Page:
When America was attacked on 9/11, I can remember having all sorts of feelings. Sadness, anger, fear of the future, will it happen again, just a horrible time for so many people. I can remember thinking "how do we recover from this horrific day". My dear mother, Betsy Walker, the strongest woman I know, always taught me to carry on, keep going and mostly stay busy. So that's what I did.
In the Summer of 2001, I was working on a home project in my basement. When the project was finished, I had some leftover concrete. I poured it into a little plastic pan and placed some pieces of glass in the concrete. It dried overnight and looked really pathetic in the morning! It was obvious that my crafting and artistic talents were lacking and never going to blossom. The glass that I used was given to me by my dear friend Melaine. Years before, she gave me a big bucket of scrap glass and said "here, make something with this someday". I put the bucket in the basement and forgot about it...until I made that first stone. All the pieces of glass were so pretty and colorful, I wanted to make another stone. I never ever thought I would be making thousands of stones. I had a nice little job with an insurance company, I was newly married and I was definitely not artistic or crafty by any means.
So, 9/11 happened. As my mother taught me... stay busy! So I did. I started making these stepping stones using the bucket of scrap glass. I didn't know how to cut the glass or anything for that matter. I would break pieces with a hammer and make little bugs and flowers. A friend came over one day and saw my little collection of stepping stones in basement. He offered to take them to a local garden shop and put them on consignment. I said, ok, nobody will buy them, they are pathetic and elementary. Boy was I wrong...they sold the very next day and I made $36. Wow! Somebody bought something that I made with my very own hands. I had never experienced that feeling of pride before. It felt really good and I wanted more.
Over the next couple of years, I got better at cutting glass, I purchased the proper tools, I found a suitable concrete and I was selling my creations at the garden center and an occasional craft show. One of my very first shows was the Chestnut Hill Home and Garden Spring show . I was beyond excited when I got accepted. I still do that show!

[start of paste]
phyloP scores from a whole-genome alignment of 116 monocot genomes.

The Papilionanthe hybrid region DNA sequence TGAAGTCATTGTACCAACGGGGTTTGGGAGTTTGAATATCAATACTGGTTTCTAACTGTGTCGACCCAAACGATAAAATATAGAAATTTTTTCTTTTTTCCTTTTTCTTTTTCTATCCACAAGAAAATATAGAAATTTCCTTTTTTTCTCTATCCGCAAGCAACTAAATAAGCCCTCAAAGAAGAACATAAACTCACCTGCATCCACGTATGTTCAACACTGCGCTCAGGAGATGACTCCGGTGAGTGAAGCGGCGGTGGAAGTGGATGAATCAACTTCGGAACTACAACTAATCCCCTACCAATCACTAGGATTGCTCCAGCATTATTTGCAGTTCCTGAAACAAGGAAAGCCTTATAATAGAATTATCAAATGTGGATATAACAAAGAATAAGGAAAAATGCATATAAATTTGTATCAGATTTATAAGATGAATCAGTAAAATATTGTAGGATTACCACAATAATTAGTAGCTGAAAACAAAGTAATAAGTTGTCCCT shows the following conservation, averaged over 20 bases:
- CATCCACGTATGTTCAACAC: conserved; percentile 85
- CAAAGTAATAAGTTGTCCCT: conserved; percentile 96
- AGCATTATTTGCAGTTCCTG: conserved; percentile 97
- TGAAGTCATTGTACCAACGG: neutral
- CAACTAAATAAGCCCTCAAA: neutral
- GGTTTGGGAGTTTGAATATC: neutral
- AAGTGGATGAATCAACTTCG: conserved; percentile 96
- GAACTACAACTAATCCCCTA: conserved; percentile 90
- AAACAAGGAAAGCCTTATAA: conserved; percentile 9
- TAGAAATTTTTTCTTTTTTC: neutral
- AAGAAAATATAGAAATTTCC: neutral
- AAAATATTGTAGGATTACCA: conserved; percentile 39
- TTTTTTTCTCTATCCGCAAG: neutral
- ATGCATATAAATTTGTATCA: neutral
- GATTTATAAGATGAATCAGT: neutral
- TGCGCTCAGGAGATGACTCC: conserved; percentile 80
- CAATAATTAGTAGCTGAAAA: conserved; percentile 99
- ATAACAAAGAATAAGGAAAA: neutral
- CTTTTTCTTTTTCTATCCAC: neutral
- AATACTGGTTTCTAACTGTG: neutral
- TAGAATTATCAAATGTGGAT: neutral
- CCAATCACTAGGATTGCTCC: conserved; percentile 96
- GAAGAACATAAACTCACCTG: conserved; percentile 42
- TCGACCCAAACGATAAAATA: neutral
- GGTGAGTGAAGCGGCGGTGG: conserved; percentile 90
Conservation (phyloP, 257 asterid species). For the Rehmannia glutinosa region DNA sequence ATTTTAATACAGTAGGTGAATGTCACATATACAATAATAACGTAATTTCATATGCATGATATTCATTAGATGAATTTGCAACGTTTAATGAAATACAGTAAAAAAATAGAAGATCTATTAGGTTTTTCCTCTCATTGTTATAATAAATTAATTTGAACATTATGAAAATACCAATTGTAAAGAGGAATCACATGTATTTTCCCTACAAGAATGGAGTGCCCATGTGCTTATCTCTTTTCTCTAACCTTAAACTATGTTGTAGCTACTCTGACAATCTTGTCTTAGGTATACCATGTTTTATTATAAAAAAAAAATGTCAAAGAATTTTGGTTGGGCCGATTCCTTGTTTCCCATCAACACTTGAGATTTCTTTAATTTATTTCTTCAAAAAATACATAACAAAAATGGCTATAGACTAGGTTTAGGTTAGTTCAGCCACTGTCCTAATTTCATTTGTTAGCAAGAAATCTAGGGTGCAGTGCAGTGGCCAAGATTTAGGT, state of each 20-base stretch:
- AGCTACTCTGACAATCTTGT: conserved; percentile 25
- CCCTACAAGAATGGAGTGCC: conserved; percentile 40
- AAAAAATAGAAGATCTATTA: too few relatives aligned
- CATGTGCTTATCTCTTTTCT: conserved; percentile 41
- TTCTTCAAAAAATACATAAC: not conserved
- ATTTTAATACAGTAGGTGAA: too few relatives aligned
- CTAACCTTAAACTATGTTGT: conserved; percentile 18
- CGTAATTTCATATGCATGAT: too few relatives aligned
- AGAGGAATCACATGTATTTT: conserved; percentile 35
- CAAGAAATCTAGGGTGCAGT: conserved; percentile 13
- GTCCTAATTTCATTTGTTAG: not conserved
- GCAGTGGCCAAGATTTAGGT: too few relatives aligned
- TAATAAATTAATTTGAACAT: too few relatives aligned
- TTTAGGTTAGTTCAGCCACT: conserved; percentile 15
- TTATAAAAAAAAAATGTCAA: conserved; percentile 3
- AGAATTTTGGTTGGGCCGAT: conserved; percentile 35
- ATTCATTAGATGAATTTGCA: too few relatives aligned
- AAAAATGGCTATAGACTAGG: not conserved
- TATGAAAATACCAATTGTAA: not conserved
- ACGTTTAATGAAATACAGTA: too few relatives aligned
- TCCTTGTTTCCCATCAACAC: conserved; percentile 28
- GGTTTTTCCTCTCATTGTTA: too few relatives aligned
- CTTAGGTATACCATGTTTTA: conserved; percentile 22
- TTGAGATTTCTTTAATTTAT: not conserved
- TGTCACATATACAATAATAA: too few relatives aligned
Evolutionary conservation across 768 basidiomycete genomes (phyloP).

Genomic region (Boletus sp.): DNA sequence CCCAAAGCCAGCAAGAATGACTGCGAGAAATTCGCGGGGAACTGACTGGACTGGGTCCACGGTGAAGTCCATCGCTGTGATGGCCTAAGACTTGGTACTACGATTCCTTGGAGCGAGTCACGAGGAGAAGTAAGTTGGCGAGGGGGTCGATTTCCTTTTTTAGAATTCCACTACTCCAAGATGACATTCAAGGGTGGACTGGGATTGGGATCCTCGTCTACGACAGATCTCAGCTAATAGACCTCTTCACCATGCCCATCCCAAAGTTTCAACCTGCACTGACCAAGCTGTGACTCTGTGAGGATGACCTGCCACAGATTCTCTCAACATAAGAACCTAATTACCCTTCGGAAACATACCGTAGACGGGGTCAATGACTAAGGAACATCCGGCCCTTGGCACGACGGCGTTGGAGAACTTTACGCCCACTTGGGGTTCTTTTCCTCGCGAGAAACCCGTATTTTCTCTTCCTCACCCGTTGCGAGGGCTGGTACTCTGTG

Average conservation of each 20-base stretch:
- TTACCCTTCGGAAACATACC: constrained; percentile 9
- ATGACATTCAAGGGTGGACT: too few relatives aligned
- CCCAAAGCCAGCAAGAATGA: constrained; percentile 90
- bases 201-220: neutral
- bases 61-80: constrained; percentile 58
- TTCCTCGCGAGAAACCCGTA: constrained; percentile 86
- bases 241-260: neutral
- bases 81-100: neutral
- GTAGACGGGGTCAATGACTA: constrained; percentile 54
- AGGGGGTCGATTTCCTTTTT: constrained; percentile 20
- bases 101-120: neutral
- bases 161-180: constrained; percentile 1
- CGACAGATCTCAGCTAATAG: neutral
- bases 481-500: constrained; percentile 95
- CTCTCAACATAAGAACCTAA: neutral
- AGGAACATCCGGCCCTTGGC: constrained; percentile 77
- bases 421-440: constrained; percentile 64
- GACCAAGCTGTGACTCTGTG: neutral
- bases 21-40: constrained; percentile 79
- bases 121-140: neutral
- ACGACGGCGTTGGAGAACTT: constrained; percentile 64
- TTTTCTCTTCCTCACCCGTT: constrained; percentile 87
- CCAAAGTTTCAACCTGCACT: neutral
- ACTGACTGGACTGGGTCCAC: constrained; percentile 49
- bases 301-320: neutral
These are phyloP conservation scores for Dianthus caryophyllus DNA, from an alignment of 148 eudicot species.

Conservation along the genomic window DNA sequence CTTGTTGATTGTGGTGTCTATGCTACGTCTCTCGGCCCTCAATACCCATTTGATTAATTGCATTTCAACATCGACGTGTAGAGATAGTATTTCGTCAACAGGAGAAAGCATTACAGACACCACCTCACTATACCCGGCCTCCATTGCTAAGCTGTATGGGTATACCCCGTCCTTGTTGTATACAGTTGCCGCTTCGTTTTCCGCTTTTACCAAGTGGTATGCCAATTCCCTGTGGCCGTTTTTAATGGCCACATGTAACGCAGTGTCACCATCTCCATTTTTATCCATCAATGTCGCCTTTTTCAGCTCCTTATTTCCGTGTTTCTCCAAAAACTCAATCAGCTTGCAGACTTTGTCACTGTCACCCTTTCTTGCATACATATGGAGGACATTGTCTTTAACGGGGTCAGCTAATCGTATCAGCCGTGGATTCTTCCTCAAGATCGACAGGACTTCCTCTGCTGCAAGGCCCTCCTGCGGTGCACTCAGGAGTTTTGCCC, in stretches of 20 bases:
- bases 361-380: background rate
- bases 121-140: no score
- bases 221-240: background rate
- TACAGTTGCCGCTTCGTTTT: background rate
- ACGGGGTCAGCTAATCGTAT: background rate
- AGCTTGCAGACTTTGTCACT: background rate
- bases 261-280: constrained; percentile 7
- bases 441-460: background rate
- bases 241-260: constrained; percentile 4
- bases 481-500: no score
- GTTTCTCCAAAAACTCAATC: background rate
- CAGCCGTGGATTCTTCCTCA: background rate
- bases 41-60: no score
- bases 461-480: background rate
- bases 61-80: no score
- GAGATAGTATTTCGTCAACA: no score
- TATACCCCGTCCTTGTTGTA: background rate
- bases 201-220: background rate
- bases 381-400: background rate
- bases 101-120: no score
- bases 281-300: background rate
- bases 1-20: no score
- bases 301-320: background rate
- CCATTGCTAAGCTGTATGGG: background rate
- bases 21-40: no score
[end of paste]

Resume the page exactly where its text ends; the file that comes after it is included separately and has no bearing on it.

In 2003, I was blessed with my twins. Many of you have met my son Sam who is quite the salesman and little hustler. My daughter Besty overcame her fears of selling last Fall at Sea Witch and ran the show without me being there. So proud of both my kids. When they were born, all I wanted was to stay home and raise them. It made no sense to go back to work, especially with the cost of daycare for twins. Luckily, my husband was able to support us but I still participated in several craft shows to make a little bit of money to help out. It was also a good hobby for me and would give me time to myself, which all parents need.
Sadly, in 2006, my marriage ended. Overnight, I became a single mom of 4 year old twins and I didn't have a job! I had a hobby with no steady income. Again... my mom...."stay busy, don't feel sorry for yourself, figure it out, work hard, you will get through this". She was right.
I moved my little accidental hobby out of my basement and into my garage. I built myself a little studio where I had more space to make bigger and better things. I started applying to all types of craft shows and I had NO idea of what I was doing. Totally winging it! No mentor, no training, no tutorial video on "How to become a crafter". I had a pickup truck, I would load it up with stones and go to some of the worst craft shows ever. I was lucky if I made my booth fee. Many times, many many times, I thought (my family thought so to) that I was crazy and this would never work and I will never make money selling this silly stepping stones.
And then it happened........
I believe it was in the Spring of 2006, I was invited to sell my stones at the Wilmington Flower Market. This was going to be huge I thought. I arrived with my truck load of concrete and was placed next to Artist and dear friend Sandra Webberking. This girl had it all figured out. She had a big trailer, she had a beautiful set up, she had great energy and mostly, she had big heavy stuff and she did it all by herself. Geeze, if this girl can do this...so can I. Sandy and I became friends over the next 3 days. She gave me all kinds of advice and suggestions. She convinced me to buy a trailer, she gave me show advice, and she even bought one of my stepping stones. I tease her today, that its all her fault that I lug around all this concrete from show to show and sit in the sweltering heat on weekends hoping to make a few dollars. Sandy is an incredibly talented Metal Sculpture Artist and I am proud to call her my friend.
Here we are, 17 years later and I'm still cranking out these stepping stones. I participate in about 38 shows a year. I travel to 6 states. I use around 10 pallets of sand mix a year (about 35,000 lbs) and I cut though hundreds of feet of glass every year. Sam still goes with me to some shows and has now started a business of his own (as some of you know). Lauren (my right hand) keeps me energized and laughing all weekend. My clients keep me challenged and I could not be more thankful for the support they have given me year after year. Although my craft is not the easiest thing to make, its not the easiest thing to haul and set up or break down, its not the easiest thing by any means.... I wouldn't trade it for any other art form. I love my job! I didn't find it.....it found me!
And...that first stone I made...I proudly display it in my shop today.